A personal story about dealing with wood smoke
After 14 years of fighting air pollution locally generated by neighbours from their wood stoves, fire pits, fireplaces, and open burning, we have sold and moved away from our community on Gabriola Island, British Columbia.
It was the most difficult decision of our lives, and a seemingly impossible one. Choosing between your health and home isn’t fair.
After writing dozens of letters to various levels of government on this issue, presenting to councils, setting up a pollution monitoring network using PurpleAir technology, presenting academic work at conferences, being interviewed more than 50 times by media on the topic, working with a group of wonderful, like-minded people to create a non-profit called the Gabriola Island Clean Air Society, and joining the Board of an international group called Doctors and Scientists Against Wood Smoke Pollution, I am exhausted.
We lost many friends over this battle, incurred significant financial costs, were taunted and shunned, attacked mercilessly on social media, had our property vandalized, and now face the rest of our lives dealing with health problems from the high levels of wood smoke exposure lasting more than a decade.
We had to run four large-capacity HEPA air purifiers almost continuously in our house to survive the situation. Going outside meant checking our PurpleAir sensor, and many times we had to retreat back indoors when sitting on the deck, patio, or down at the beach across the street.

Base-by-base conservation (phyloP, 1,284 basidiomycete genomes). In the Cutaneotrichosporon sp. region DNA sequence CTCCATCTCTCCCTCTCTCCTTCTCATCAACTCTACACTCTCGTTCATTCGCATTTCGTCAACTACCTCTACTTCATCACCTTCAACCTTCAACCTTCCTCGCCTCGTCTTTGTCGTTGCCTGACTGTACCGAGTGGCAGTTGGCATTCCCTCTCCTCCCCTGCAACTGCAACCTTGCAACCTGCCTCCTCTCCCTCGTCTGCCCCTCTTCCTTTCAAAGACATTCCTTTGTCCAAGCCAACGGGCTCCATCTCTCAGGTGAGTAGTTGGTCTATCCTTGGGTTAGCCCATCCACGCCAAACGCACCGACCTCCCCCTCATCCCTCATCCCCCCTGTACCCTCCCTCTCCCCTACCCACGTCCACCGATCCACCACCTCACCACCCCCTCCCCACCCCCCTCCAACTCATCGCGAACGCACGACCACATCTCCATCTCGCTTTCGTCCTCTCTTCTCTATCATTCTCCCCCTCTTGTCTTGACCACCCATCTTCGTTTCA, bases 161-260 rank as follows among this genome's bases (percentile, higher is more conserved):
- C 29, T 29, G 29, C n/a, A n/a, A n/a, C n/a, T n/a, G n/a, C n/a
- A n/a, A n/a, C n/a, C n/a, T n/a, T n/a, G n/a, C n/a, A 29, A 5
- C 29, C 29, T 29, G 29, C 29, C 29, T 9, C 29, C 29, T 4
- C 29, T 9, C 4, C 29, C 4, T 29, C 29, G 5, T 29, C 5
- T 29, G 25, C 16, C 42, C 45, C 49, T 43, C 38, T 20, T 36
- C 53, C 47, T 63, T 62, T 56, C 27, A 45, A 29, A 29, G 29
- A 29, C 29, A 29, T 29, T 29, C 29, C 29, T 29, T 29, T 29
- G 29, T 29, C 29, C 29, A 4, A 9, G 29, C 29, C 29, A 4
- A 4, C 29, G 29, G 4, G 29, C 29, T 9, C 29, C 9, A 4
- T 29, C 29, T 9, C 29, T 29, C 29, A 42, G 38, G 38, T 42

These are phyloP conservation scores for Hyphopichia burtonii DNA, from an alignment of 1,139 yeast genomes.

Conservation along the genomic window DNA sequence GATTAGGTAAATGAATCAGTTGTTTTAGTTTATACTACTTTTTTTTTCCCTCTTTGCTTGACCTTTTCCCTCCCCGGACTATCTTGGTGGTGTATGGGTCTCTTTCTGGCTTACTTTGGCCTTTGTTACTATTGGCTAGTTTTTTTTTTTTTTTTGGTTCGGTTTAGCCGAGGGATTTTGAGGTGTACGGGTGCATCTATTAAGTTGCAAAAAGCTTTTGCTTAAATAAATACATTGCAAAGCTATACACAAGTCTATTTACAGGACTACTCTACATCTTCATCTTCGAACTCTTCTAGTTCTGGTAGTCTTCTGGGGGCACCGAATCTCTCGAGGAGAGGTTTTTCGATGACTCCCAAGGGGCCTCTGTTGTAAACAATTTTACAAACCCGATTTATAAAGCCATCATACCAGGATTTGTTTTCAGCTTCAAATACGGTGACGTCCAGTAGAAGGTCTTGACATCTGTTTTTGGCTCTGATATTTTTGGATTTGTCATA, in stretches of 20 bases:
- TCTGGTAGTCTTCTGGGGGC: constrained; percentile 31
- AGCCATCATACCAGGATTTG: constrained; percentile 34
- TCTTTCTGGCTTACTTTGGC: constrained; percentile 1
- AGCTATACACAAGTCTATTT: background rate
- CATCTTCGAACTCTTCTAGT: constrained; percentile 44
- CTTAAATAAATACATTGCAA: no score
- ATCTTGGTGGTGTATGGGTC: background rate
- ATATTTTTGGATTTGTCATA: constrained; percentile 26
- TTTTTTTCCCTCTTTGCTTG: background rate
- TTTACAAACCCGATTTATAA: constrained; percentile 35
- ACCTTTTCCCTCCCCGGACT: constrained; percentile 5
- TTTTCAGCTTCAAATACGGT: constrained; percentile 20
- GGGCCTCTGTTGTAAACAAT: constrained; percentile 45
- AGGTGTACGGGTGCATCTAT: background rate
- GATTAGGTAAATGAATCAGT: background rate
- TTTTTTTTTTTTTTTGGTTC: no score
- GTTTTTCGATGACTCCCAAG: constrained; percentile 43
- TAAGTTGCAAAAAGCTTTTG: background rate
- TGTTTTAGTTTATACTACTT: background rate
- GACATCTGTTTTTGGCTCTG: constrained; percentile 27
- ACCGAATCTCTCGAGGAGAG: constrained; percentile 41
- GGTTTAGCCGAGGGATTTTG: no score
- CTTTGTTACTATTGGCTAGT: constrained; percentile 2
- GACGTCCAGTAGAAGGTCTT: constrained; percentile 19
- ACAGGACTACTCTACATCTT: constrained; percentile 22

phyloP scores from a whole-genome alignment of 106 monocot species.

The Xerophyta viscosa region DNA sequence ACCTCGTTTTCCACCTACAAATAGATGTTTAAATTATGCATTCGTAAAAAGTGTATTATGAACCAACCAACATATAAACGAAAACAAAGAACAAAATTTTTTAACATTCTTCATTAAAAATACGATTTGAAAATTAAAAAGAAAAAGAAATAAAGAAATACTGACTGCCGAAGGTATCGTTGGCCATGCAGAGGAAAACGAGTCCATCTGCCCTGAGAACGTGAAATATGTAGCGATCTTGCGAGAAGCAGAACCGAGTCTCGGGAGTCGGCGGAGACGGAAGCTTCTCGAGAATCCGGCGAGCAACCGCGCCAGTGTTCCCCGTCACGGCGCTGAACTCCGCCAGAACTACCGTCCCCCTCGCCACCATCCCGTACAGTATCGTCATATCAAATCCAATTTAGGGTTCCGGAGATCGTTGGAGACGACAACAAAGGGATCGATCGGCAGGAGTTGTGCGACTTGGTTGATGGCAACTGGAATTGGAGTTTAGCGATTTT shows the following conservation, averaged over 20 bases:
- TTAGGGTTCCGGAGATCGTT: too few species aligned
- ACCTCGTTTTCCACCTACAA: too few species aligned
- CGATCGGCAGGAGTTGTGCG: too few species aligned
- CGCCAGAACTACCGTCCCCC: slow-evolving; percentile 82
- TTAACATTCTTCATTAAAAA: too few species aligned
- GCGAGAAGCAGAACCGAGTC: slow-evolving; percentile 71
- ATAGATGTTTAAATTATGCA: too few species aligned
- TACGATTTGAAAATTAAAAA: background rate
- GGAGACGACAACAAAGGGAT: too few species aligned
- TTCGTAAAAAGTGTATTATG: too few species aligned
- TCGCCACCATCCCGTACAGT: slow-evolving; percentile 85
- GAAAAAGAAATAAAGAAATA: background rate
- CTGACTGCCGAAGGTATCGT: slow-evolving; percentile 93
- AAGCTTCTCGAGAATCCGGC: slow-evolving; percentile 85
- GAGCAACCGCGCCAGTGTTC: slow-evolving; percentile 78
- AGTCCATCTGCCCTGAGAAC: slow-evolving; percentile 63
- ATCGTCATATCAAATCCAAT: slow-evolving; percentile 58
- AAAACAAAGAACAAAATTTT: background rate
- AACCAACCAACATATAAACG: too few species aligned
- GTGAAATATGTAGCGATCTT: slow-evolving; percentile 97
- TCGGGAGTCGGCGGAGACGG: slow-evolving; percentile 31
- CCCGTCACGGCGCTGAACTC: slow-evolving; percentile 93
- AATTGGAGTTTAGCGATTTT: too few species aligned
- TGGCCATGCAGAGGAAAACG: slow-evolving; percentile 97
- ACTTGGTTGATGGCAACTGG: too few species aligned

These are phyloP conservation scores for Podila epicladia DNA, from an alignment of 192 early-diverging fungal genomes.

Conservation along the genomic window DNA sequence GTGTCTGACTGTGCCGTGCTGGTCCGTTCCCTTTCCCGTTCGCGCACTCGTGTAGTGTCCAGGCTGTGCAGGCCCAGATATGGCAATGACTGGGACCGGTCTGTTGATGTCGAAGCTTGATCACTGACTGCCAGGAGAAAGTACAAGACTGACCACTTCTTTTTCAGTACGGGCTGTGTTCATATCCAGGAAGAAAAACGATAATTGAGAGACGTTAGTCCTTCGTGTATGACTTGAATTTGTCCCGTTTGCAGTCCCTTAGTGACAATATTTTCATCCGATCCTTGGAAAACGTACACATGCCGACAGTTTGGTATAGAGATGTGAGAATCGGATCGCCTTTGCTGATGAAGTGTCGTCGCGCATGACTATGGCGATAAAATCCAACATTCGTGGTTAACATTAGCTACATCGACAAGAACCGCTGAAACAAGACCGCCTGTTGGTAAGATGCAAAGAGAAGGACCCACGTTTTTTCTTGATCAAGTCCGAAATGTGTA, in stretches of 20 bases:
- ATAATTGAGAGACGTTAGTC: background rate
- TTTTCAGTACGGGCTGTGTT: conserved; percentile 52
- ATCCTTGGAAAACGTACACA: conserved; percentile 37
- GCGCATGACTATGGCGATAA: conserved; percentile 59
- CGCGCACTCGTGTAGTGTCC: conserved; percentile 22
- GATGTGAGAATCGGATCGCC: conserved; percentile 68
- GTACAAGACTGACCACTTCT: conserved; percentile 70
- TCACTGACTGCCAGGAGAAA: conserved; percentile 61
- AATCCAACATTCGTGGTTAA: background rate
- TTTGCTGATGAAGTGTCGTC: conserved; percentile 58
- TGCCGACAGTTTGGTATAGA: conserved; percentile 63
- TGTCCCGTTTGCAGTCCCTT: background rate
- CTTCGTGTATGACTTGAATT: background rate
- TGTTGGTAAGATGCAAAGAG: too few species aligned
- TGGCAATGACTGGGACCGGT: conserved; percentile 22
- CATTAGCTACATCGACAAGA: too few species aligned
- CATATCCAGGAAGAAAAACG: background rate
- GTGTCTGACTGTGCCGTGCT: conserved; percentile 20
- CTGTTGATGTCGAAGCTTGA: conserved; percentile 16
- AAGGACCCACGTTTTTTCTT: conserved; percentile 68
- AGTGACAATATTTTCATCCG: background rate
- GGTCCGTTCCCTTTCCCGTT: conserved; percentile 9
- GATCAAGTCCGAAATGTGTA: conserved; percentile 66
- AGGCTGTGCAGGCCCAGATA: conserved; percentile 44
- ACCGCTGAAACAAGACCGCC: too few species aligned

Many told us rudely “to move if we didn’t like it here.” We loved Gabriola Island and planned to spend the rest of our lives in the community. We built a wonderful solar powered house heated by heat pumps. It had an EV charging station too. As we did everything possible to shift towards living sustainably, many around us refused to change their ways. They didn’t think twice about harming the health and well-being of their neighbours, and became hostile if anyone dared question the “god of fire and smoke.” Like many similar communities, a combustion culture thrives on this island.
We have seen several friends die prematurely on this little island from lung complications, cancers, and many have developed dementia and other things clinically known to be driven by long term exposure to PM2.5 air pollution.
I’m happy to report that the move was a success. We now live in a friendly, master-planned community in Kamloops where heating is done with geo-exchange. No one burns wood. Although wildfires are an issue in the region, the smoke lasts only a few weeks or months instead of the 9-10 months/year that we dealt with on the island from these other sources of pollution.
If you can move away from this kind of situation, do so quickly. Pull off the bandage fast and in one direction. Life is too short to fight battles like this when few are willing to change their ways. We will miss our friends on the island and natural beauty of the area but have no interest in ever stepping on that rock again.
Michael D. Mehta, Ph.D.